The United States Air Force has seen an increase in the number of enlistment waivers issued to recruits who initially test positive for cannabis. This change comes as more states update their marijuana laws and policies, leading to a growing need for military branches to adapt accordingly. In 2020, the Air Force changed its policy to allow waivers for new recruits if they test positive for THC metabolites during their first drug screening. These potential service members are then given 90 days before taking another test, providing them with a second chance to join the ranks without a blemish on their record.
In the first year following this policy adjustment, the Air Force issued 165 waivers to recruits who tested positive for marijuana use. While the branch failed to meet its recruitment goal for the first time since 1999, General Christopher Amrhein, the Air Force’s recruitment service commander, suggested that the situation could have been much worse without the marijuana waiver program in place.
Enlistment Waiver Numbers Expected to Rise Alongside Legalization Movements
The Air Force anticipates an increase in the number of enlistment waivers issued as more states continue to ease restrictions and legalize cannabis use. This is a significant step forward for the military branch, which previously prohibited service members from using even non-intoxicating cannabidiol (CBD) derived from hemp, despite being federally legal under the 2018 Farm Bill.
This rising need for waivers can be attributed to the changing societal attitudes toward cannabis use, combined with increasingly lenient state laws. However, it remains crucial for military branches like the Air Force to maintain strict drug policies that ensure service members are not impaired while on duty.
Other Military Branches Confront Cannabis Policies
The Air Force isn’t the only branch of the US military grappling with how to address cannabis use among its ranks. Several other military branches have also established rules and guidelines for their service members in recent years, although policies can differ between them.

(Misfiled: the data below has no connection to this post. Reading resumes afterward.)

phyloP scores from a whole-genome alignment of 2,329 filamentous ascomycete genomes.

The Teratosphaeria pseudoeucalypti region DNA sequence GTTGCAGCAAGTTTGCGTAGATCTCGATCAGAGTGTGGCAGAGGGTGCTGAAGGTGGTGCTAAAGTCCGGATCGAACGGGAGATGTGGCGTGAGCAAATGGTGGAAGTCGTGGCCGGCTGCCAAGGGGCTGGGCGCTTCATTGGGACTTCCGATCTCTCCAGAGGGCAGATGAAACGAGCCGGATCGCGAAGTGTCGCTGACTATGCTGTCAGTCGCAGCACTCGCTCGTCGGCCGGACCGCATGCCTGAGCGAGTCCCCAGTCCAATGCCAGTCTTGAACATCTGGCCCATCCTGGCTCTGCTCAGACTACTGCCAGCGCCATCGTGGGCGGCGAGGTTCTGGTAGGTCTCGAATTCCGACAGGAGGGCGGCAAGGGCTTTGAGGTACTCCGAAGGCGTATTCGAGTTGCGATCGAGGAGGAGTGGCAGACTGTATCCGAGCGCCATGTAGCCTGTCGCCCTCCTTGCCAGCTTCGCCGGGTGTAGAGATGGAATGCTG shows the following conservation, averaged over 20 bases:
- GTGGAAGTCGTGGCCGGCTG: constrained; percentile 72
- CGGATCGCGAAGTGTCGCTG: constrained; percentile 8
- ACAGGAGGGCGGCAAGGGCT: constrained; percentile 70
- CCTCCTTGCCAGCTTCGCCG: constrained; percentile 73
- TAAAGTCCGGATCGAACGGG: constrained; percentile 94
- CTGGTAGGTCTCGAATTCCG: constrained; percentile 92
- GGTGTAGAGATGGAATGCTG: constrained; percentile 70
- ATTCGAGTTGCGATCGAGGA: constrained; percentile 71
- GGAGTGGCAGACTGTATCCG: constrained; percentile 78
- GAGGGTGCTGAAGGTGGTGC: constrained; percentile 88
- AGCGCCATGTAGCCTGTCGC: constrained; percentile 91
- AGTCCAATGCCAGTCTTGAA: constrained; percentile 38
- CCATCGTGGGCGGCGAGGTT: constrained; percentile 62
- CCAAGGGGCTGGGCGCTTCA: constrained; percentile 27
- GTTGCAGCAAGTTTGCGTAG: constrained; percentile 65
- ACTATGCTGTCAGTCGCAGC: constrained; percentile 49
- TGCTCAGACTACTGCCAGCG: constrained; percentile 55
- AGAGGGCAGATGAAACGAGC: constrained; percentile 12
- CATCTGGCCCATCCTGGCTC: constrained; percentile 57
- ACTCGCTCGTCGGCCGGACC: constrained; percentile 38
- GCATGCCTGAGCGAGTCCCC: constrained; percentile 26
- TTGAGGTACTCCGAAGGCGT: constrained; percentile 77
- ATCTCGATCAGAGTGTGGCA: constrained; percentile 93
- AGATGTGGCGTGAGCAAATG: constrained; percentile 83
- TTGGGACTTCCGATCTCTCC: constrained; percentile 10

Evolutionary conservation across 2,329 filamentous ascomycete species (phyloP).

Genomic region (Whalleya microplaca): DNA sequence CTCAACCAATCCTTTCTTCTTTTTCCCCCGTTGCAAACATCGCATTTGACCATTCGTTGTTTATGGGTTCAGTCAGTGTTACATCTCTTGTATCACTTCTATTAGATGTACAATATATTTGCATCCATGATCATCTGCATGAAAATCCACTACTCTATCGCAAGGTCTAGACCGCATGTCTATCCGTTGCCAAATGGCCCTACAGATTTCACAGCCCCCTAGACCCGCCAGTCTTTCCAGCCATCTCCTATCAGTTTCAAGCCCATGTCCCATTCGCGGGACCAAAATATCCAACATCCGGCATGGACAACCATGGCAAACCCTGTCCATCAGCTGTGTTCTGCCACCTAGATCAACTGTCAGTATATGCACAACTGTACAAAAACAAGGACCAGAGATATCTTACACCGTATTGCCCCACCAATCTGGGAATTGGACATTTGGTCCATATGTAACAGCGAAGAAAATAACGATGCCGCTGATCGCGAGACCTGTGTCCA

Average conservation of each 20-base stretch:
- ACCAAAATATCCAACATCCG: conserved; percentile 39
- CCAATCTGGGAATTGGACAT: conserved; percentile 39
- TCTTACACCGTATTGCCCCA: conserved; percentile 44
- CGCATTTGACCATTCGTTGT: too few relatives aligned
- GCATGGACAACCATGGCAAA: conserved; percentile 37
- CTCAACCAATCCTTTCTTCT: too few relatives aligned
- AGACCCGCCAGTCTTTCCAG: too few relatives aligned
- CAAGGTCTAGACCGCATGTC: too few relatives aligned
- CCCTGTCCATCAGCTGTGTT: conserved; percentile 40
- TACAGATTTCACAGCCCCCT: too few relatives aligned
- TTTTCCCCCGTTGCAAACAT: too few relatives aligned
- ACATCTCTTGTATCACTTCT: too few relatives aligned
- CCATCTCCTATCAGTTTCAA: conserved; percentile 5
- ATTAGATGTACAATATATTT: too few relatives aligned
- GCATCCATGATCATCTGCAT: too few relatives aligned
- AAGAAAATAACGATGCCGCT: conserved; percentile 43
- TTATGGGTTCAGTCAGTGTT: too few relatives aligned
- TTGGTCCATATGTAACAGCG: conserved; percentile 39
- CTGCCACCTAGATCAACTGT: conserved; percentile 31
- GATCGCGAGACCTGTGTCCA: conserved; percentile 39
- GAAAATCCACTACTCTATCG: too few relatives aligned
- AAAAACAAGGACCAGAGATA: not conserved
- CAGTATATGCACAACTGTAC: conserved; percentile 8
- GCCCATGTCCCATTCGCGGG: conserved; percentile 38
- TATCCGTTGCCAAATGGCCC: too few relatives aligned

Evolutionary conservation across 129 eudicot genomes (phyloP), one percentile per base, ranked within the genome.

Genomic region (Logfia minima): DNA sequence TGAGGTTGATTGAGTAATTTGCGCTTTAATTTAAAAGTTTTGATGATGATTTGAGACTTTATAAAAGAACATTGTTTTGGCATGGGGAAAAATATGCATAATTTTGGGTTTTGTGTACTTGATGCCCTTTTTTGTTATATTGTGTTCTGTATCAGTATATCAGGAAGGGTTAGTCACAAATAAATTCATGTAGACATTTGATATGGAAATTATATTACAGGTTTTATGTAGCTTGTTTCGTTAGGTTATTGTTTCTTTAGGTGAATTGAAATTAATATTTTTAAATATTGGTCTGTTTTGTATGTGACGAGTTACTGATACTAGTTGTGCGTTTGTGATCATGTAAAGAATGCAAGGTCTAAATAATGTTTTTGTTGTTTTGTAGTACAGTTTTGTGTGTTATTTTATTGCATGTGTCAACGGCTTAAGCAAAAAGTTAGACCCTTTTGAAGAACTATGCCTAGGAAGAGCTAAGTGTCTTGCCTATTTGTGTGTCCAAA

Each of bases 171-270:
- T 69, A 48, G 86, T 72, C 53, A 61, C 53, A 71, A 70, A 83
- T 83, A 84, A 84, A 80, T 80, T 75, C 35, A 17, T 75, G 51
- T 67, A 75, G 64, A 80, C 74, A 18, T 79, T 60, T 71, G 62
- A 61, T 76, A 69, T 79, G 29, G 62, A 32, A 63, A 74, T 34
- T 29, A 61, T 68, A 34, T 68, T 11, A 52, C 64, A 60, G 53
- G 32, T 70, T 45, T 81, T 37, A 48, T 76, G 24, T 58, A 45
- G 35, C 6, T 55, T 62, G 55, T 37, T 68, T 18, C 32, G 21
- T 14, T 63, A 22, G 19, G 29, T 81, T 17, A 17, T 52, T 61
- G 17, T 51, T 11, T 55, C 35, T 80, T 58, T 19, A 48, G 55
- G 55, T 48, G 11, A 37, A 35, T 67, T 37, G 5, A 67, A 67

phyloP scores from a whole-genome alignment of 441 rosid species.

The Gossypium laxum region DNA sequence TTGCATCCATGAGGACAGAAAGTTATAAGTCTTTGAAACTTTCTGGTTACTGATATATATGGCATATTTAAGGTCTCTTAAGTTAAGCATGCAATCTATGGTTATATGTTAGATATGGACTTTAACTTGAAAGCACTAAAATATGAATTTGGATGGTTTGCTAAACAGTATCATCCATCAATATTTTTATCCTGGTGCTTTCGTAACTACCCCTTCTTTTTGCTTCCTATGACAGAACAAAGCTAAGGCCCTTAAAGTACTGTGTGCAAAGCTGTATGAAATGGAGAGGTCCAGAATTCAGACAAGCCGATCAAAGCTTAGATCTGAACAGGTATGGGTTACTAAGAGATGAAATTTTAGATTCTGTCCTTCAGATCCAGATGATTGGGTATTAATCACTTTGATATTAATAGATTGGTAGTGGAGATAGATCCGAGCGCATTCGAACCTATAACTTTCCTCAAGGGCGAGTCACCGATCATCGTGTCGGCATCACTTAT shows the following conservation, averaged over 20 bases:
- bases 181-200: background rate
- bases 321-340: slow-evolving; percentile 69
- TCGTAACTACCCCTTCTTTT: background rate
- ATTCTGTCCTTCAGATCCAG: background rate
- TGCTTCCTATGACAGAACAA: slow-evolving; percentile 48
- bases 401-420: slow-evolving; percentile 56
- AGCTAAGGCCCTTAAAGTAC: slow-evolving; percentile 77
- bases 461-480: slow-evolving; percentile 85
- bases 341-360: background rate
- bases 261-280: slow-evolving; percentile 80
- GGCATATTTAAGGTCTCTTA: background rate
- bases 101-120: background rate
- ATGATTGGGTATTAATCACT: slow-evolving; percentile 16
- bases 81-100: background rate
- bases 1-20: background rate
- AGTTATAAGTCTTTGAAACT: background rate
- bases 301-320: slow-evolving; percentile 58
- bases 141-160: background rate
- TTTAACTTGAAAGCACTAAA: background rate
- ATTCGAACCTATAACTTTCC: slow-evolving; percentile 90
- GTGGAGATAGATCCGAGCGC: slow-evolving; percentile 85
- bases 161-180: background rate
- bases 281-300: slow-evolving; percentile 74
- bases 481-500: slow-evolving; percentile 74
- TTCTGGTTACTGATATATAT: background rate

The Department of Defense (DOD) revealed that delta-9 THC is the most common substance found in positive drug tests involving active duty service members, followed by delta-8 THC, which appears in hemp-derived products. As a result, the DOD has expressed concerns about CBD-infused products compromising the military’s readiness for operations and subsequently prohibited their use by service members.
Both the Navy and Naval War College have taken similar stances, issuing notices restricting the use of CBD and hemp products among their personnel. These measures reflect an ongoing effort to balance individual liberties with maintaining safety and professionalism throughout all military branches.
House Approves Psychedelic Medical Trials Funding for Active Duty Service Members
In related developments, the House of Representatives recently approved an amendment to a DOD spending bill allocating $15 million in funding for “Psychedelic Medical Clinical Trials.” This initiative aims to explore the potential benefits of psychedelic treatments for active-duty service members dealing with post-traumatic stress disorder (PTSD) or traumatic brain injuries.
This approval marks a shift in sentiment regarding alternative therapeutic approaches to mental health within the military community. If these trials yield positive results, it could open new doors to treating PTSD and other conditions that disproportionately affect those who serve in uniform.
The Path Towards a Balanced Approach
As state laws and social attitudes surrounding marijuana use change, it’s increasingly important for military branches like the Air Force to find ways to accommodate these shifts while maintaining their commitments to safety and professionalism. The growing number of enlistment waivers granted shows a willingness to adapt to an evolving landscape. Still, there remains a need for continued vigilance and strict policies that ensure those who serve are prepared for whatever challenges they may face.
Ultimately, striking a balance between accommodating legal cannabis use outside of duty hours and maintaining zero-tolerance policies when service members are on the job will be crucial for all branches of the United States military moving forward.